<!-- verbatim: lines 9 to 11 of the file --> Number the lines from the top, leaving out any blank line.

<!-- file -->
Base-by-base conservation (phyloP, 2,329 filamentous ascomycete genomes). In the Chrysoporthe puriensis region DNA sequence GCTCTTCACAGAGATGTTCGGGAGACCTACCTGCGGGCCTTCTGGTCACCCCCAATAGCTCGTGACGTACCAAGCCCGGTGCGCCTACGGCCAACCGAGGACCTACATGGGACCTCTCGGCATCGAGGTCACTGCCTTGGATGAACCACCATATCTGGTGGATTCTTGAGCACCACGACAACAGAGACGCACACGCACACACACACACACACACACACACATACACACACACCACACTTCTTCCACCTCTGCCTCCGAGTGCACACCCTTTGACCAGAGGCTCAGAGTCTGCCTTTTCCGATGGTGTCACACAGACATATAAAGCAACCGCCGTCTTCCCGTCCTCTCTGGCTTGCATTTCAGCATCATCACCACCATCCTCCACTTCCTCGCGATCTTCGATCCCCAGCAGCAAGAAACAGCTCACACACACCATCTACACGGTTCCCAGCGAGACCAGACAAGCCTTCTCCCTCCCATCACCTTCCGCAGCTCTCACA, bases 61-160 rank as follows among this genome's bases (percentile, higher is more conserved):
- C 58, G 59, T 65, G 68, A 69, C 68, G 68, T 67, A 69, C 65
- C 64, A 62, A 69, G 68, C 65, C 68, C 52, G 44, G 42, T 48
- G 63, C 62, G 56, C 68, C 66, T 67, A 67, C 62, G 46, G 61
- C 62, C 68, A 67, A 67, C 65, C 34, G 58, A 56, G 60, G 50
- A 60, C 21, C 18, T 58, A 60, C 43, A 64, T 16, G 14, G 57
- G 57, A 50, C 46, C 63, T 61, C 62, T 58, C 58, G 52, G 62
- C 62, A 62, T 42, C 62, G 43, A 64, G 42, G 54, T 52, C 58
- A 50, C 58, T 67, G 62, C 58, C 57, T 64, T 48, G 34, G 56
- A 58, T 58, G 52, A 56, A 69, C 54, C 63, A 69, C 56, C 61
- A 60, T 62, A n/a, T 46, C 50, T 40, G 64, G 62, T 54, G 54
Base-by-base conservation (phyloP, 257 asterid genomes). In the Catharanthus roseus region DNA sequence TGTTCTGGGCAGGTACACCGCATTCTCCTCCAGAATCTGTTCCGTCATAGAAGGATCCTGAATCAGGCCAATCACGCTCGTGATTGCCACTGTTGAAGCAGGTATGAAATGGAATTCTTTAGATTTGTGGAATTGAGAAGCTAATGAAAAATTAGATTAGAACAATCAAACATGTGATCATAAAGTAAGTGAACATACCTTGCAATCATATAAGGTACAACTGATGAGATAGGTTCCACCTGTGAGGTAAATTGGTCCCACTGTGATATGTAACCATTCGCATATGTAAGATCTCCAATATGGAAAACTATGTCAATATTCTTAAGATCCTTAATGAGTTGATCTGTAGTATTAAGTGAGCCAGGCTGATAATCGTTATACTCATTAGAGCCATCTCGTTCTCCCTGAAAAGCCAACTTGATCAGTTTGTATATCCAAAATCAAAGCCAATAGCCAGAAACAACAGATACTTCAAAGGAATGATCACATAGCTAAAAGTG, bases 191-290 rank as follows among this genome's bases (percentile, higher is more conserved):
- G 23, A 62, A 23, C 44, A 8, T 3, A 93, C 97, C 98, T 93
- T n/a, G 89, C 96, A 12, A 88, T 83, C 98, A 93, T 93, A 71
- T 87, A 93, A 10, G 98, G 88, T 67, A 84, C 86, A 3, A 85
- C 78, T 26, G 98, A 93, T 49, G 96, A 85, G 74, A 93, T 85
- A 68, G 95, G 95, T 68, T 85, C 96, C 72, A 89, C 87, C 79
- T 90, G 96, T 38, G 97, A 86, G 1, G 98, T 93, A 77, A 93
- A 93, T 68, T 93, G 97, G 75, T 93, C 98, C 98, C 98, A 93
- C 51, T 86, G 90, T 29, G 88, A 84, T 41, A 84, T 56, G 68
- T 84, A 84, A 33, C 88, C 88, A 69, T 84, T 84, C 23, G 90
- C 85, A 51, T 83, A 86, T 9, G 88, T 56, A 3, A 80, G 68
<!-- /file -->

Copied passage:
- A 50, C 58, T 67, G 62, C 58, C 57, T 64, T 48, G 34, G 56
- A 58, T 58, G 52, A 56, A 69, C 54, C 63, A 69, C 56, C 61
- A 60, T 62, A n/a, T 46, C 50, T 40, G 64, G 62, T 54, G 54